STIR: Multistability and Chaos in a Driven Nanowire System


During the nine-month period of this STIR project, three things were done: (1) we discovered anti-phase synchronization in microelectromechanical (MEM) systems, (2) we uncovered a number of complex dynamical phenomena in nanoelectromechanical (NEM) systems, and (3) we developed an efficient, completely data-based method to detect unstable periodic orbits (UPOs) in high-dimensional chaotic systems. For (1), we showed that anti-phase synchronization can emerge in a pair of electrically coupled micro-mechanical beams. Under impulsive perturbation, desynchronization occurs, distorting the output of each beam. We derived a formula for the relaxation rate and verified it numerically. We also found that the difference between the displacements of the two beams, or the differential signal, is robustly immune to impulsive perturbation, implying that the system can effectively counter external disturbances. This can have significant applications in developing various micro-scale devices, which we elaborated using MEM resonators. For (2), we addressed the fundamental question of whether multistability can arise in high-dimensional physical systems. Motivated by the ever increasing widespread use of nanoscale systems, we investigated a prototypical class of NEM systems: electrostatically driven Si-nanowires, mathematically described by a set of driven, nonlinear partial differential equations. We developed a computationally efficient algorithm to solve the equations, and found that multistability and complicated structures of basin of attraction are common types of dynamics, and the latter can be attributed to extensive transient chaos. We also explored implications of these phenomena to device operations. For (3), we developed a framework, integrating the approximation theory of neural networks and adaptive synchronization, to address the problem of time-series based detection of UPOs in high-dimensional chaotic systems, and demonstrated the methodology using time series from the classic Mackey-Glass equation. The significance lies in the fact that detecting UPOs in chaotic systems based solely on time series has been a fundamental but extremely challenging problem in nonlinear dynamics, and previous approaches were applicable but mostly or low-dimensional chaotic systems. (a) Papers published in peer-reviewed journals (N/A for none) Enter List of papers submitted or published that acknowledge ARO support from the start of the project to the date of this printing. List the papers, including journal references, in the following categories:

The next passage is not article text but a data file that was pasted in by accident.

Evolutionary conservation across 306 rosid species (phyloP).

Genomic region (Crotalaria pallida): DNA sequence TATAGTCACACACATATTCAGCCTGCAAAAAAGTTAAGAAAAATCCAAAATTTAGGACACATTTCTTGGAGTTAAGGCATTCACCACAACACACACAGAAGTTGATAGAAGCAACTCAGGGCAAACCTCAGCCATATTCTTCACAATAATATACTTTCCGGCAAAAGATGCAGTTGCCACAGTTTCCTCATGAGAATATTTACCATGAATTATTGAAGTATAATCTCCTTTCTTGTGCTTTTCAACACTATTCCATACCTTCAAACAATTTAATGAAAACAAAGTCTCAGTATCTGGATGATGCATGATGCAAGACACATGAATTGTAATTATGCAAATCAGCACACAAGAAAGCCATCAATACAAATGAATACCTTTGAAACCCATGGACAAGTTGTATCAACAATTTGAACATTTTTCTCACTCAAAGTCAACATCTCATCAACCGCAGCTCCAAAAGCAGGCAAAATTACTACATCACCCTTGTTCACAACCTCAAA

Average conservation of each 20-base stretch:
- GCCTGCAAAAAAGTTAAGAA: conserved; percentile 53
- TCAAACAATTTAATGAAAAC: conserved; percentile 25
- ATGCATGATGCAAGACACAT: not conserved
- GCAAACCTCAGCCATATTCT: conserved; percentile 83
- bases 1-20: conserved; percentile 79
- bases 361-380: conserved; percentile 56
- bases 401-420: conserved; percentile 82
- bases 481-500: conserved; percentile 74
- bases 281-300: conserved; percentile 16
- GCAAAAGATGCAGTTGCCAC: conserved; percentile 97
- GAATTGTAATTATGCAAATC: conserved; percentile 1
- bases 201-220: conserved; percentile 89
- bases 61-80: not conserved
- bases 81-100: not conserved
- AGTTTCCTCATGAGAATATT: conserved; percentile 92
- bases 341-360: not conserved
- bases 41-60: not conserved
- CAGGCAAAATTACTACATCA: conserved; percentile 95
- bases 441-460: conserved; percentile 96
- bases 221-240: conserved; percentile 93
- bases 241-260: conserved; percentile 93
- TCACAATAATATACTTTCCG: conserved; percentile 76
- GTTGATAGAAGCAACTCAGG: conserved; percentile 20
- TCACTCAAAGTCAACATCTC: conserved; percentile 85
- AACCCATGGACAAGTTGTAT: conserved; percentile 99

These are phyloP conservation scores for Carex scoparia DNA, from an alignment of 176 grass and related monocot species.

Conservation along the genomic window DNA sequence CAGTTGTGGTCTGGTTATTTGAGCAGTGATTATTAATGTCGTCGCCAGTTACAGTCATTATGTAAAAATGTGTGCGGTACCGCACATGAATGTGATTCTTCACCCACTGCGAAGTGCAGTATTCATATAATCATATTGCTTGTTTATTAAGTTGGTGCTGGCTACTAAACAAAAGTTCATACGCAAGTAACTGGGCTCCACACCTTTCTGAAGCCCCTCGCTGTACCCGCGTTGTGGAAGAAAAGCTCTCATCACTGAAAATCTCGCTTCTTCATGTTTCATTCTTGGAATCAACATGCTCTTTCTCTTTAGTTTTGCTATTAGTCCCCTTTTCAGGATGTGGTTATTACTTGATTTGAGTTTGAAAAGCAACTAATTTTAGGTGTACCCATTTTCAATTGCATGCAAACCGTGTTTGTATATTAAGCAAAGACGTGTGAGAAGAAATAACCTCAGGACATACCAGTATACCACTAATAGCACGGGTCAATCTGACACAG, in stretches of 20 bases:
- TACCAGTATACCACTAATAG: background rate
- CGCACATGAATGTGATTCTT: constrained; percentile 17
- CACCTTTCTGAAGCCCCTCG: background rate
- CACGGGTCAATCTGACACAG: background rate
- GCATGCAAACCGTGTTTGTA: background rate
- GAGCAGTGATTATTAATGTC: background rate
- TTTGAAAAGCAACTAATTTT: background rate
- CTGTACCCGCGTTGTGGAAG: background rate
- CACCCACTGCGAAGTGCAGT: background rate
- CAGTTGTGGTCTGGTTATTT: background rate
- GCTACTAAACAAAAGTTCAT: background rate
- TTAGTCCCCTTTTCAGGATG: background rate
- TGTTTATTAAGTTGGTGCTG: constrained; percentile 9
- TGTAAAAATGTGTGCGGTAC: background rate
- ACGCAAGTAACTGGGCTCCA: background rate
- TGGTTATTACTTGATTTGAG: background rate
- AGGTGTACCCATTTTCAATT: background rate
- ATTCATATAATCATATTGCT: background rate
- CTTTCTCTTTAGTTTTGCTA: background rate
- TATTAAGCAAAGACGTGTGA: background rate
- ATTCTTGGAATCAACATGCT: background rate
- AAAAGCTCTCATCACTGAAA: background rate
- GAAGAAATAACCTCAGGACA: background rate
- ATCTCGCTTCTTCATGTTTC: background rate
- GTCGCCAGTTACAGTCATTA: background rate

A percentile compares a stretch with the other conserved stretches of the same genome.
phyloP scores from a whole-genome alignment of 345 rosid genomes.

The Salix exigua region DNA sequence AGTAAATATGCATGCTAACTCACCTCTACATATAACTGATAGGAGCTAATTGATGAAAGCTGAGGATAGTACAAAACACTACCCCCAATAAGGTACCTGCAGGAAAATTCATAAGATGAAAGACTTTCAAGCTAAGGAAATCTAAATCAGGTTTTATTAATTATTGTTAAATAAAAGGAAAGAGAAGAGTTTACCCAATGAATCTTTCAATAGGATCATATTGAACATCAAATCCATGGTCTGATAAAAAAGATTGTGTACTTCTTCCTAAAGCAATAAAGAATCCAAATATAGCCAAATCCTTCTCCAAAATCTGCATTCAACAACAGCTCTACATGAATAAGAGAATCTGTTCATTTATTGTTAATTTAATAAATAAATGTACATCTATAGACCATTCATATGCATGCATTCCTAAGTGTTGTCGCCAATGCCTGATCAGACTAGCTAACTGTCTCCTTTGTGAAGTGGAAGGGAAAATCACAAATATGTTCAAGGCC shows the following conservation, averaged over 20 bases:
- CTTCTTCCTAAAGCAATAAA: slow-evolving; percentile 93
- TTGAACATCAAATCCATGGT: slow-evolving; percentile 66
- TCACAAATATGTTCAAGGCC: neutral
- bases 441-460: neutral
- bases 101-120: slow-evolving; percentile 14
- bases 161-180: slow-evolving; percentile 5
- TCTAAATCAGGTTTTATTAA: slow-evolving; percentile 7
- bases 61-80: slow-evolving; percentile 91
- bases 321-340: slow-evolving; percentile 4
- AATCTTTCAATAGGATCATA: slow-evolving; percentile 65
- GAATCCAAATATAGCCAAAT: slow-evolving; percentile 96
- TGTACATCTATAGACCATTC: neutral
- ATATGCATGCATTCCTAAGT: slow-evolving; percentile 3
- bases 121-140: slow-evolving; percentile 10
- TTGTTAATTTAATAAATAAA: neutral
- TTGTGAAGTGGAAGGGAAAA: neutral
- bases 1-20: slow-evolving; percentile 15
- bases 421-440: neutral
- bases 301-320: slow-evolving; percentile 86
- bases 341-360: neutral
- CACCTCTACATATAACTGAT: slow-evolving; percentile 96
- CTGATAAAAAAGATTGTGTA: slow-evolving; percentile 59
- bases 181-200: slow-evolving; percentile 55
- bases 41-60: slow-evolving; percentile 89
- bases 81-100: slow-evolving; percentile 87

Cite this paper

@inproceedings{Lai2013STIRMA, title={STIR: Multistability and Chaos in a Driven Nanowire System}, author={Ying-Cheng Lai}, year={2013} }